Students Explore the Criminal Justice Field

Students Explore the Criminal Justice Field

Responding to a domestic situation; making a traffic stop; putting a belligerent suspect into handcuffs. These are not typical extracurricular activities for the average high school student. But then again, the students who participate in the Charles County Explorers program are far from average.

The North Point post of the Charles County Explorers, a program that is a subsidiary of the Boy Scouts of America, was founded with the intention of exposing young men and women interested in a career in law enforcement to the field. In the words of Officer Calloway, adviser to the group and Criminal Justice Instructor, “The program helps them on a career path and in becoming a better person, giving them leadership potential.”

The Explorers club has close ties with North Point’s Criminal Justice program, as all of its students must join the club. However, other students are welcome to become members as well. The most important prerequisite is a thirst for learning more about the Criminal Justice field. Members must also be between the ages of fourteen and twenty one, and attend 75% of meetings.

“I joined because I wanted to be a cop and I know the more experience I have with law enforcement, the better chance I have to become a cop,” said Jania Osbourne (’11).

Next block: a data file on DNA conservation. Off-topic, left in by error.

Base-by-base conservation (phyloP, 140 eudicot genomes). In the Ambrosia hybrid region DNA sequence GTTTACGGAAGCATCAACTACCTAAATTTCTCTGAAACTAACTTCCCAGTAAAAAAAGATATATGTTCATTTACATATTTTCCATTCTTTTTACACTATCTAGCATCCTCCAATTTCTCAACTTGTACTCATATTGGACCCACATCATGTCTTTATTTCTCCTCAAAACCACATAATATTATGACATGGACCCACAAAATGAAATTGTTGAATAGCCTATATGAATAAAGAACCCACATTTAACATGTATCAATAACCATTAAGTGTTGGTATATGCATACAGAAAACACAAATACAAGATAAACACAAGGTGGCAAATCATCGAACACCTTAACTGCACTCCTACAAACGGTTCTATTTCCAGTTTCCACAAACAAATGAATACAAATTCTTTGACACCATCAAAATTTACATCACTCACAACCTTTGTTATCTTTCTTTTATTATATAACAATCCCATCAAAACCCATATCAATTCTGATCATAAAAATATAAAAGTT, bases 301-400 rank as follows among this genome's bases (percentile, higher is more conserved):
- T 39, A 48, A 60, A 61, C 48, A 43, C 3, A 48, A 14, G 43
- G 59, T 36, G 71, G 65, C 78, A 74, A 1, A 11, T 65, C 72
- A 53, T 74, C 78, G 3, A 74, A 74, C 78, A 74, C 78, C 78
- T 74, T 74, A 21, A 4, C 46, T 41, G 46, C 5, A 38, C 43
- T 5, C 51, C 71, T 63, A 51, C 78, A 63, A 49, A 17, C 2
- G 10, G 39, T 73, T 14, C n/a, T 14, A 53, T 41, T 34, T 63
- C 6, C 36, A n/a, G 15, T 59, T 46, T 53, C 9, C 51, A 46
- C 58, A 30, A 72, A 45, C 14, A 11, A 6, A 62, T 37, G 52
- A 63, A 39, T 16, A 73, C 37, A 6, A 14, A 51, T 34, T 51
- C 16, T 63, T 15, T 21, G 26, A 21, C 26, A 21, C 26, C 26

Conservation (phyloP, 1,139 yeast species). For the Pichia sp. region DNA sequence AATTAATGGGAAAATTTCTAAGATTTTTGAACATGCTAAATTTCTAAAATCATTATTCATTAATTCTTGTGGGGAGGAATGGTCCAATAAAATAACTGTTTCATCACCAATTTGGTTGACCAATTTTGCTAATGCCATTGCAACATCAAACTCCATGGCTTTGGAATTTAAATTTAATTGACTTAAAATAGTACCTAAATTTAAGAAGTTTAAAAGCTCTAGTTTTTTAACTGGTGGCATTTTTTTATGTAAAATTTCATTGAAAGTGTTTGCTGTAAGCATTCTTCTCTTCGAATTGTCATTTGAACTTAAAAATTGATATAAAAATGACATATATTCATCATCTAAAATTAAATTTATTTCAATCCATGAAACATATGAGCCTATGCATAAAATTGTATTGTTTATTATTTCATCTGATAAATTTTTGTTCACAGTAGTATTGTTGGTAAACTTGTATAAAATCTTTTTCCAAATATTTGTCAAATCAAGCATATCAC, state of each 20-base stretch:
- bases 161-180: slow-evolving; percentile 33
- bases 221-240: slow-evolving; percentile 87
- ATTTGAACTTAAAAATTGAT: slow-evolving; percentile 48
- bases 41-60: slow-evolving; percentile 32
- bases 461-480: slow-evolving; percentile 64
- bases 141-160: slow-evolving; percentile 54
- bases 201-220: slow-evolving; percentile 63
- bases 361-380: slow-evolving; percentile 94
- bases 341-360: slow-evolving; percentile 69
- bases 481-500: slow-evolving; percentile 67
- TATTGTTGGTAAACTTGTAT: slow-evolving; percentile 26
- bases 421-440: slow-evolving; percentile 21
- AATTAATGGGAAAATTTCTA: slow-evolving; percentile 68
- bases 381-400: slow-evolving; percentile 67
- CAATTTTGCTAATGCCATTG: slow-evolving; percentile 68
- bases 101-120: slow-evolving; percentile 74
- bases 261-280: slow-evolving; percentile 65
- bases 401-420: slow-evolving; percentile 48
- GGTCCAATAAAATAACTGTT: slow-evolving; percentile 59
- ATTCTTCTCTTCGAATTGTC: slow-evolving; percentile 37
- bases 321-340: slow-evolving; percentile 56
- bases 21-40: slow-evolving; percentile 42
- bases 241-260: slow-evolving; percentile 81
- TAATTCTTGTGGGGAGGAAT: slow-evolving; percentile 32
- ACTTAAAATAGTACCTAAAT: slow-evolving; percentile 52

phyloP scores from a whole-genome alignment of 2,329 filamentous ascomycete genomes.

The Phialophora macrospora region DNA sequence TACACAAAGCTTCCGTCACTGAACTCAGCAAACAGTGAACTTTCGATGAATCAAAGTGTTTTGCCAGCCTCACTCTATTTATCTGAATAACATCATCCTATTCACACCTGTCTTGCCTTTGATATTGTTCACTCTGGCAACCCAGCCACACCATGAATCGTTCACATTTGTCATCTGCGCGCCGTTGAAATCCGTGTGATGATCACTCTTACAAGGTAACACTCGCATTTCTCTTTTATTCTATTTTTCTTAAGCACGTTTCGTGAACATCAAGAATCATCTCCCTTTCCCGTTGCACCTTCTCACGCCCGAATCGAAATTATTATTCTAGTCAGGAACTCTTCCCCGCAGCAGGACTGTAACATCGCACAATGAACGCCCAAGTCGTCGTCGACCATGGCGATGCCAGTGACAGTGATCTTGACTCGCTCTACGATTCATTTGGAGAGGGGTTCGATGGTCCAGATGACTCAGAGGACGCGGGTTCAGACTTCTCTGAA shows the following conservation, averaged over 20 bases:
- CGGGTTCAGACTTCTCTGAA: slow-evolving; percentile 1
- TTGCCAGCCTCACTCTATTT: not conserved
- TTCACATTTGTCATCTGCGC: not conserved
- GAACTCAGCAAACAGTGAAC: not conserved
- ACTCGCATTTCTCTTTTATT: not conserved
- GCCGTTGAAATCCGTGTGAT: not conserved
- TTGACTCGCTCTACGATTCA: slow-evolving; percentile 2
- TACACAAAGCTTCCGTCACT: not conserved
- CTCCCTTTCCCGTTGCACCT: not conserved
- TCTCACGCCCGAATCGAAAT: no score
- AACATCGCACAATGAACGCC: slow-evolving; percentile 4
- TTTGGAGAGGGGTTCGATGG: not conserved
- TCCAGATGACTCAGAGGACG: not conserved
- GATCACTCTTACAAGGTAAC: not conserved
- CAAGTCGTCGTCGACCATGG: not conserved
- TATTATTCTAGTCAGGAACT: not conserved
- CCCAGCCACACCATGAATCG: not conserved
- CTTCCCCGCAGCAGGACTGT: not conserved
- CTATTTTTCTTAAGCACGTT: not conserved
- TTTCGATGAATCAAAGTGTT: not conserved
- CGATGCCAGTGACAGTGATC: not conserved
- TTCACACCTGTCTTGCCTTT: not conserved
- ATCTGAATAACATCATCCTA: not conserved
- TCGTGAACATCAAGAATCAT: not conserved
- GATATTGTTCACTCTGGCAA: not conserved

Explorers meetings are a haven for any crime and punishment buff. The group regularly plays host to speakers in the law enforcement field, including members of the Charles County Sherriff’s Office, U.S. Marshalls, and public defenders. Additionally, the students engage in many hands on learning activities.

“My favorite thing is when we do scenarios,” said Elizabeth Burgess (’13). “We just practice what an actual police officer would do.” She went on to describe activities where the Explorers utilize real handcuffs and plastics guns to simulate the experience of officers in the real world.

In addition to its regular meetings, the Explorers participate in a National Explorers Conference, held biannually. North Point’s explorers have experienced high levels of success, taking first, second, and third place nationally. The club also embarks on field trips to destinations such as the Spy Museum in Washington. The Post gives back to the community through various service initiatives.

Participation in the Explorers often leads to a long term commitment to the criminal justice field. “We’ve had, at last count, thirty one criminal justice explorers get into the law enforcement profession,” said Calloway. This figure is not surprising, considering the passion shown by the club members.  He compared the program to a stepping stone that bridges the space between a student’s interest and further pursuit of the field. A member of North Point’s class of 2010 is currently on track to become a cadet in the Charles County Sherriff’s office. He certainly will not be the last.